Wideo is an online platform providing the users with a way to create, edit and share their videos for free. The service is web-based so the only requirement is a browser. Users can choose (or upload) the images, fonts, animations, videos and audios. By uploading one’s own audio it is possible to make videos with voiceover explanations.
The system is currently in Beta version.
Slidemotion - create a video from your photos
Slidemotion is an automated web service enabling users to create videos with music from users’ photos, with no skills and in a few clicks. The service has many features and offers various possibilities to personalise the videos. Users can make unlimited number of free videos during the 30-days trial period. This free temporary version comes with a limit, so videos can be created with 15 visuals. After 30 day trial finishes users will still be able to play and share all of their videos but will not be able to create new ones. It is also possible to try the premium version by spending free credits, so users can decide if they like premium features and continue by purchasing a plan.
SHARP: "Teaching and Learning Digital Media" Pedagogical Kit
S.H.A.R.P European network introduces a new and FREE pedagogical resource for professionals interested in media education and new technologies.
The pedagogical kit "Teaching and Learning Digital Media" is intended for teachers, educators, trainers and others who want to improve their competences in the field of education about and through new media technologies. The central areas of inquiry are images (still imagery, films, videos) and web tool creation and application (platforms for information searches, for sharing, for producing media content, etc.).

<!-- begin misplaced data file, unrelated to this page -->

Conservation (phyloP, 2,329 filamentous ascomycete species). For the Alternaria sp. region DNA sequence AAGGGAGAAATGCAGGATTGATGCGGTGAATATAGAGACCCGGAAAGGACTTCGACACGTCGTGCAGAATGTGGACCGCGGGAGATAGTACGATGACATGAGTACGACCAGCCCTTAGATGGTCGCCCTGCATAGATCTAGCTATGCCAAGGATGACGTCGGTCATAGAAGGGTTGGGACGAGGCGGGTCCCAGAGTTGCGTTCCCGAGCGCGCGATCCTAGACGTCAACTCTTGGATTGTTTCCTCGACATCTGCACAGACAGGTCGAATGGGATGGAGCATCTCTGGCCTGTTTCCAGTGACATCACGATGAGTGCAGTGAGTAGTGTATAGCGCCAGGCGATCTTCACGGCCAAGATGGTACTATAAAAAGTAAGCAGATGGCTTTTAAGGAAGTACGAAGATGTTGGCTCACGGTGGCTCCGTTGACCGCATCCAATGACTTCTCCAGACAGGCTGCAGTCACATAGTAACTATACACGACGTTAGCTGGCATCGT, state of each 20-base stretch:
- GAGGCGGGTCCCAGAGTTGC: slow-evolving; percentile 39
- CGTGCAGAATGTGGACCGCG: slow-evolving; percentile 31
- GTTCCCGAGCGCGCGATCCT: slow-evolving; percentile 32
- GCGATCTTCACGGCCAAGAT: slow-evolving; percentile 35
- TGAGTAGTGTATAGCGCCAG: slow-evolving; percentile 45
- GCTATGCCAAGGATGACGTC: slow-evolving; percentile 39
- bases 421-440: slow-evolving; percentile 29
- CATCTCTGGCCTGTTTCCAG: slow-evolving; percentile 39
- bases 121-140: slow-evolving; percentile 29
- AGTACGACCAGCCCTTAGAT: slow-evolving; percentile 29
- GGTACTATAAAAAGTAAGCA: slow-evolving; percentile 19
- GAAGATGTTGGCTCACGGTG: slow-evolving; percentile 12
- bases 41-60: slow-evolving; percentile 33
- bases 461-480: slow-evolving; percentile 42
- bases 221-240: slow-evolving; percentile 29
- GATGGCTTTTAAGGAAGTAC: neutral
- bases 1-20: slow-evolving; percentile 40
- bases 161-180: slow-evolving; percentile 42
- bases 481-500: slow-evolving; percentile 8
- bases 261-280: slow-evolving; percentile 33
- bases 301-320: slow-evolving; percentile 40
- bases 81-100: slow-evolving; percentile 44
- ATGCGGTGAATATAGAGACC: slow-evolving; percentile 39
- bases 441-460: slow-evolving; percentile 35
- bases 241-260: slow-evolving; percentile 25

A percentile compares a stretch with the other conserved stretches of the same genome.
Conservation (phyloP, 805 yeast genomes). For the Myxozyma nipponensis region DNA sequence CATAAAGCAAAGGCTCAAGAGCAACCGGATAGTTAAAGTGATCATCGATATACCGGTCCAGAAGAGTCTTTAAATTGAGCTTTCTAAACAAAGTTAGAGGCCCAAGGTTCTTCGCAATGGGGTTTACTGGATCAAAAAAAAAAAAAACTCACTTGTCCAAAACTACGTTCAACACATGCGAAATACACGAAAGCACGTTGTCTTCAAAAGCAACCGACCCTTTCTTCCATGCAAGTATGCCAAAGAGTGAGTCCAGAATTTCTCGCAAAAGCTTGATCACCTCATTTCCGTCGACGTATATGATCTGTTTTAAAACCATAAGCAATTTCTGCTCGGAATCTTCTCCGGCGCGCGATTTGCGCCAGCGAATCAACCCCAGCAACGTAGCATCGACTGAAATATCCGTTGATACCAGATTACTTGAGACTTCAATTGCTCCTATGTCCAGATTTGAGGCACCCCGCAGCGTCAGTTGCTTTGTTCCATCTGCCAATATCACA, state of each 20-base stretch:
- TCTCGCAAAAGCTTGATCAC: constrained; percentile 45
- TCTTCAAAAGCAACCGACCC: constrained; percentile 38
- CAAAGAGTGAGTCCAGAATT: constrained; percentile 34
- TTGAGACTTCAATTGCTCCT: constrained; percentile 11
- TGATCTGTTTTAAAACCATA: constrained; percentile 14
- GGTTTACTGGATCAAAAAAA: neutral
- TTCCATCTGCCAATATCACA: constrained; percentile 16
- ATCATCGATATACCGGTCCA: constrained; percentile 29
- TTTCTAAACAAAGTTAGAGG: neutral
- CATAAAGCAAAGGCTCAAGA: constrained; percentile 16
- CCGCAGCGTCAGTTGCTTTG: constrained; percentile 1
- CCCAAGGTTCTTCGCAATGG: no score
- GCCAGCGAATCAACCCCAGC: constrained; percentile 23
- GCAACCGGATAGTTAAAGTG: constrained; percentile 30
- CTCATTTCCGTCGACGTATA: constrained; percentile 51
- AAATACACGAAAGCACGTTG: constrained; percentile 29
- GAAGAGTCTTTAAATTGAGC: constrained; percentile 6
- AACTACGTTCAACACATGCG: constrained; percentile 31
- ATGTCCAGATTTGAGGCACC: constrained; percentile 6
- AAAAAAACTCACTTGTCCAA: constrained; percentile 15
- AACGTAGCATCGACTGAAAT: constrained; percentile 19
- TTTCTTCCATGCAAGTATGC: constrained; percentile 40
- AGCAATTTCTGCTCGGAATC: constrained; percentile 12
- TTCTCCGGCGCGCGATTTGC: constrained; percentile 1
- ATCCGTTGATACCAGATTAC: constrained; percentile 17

The material is based on the educational experiences engendered during the S.H.A.R.P project by the different partners within their own contexts. These projects were conducted with different targets (e.g. students, teachers, adults, elderly people, minorities) and with particular topics (chosen from the main themes of Sharp: identity, memory, territory....) in mind.
The information presented in the kit sheds light on the main theme of the S.H.A.R.P (Sharing and RePresenting) from both theoretical and practical perspectives. The five theoretical chapters of the kit aim to provide help in answering the five main questions below. They can be used to plan and implement trainings "about and with media"; to work with ICT in the didactic field; to analyse and produce images and films with a school class, with university students or in adult education; and to facilitate social enquiries with given groups. The five questions are: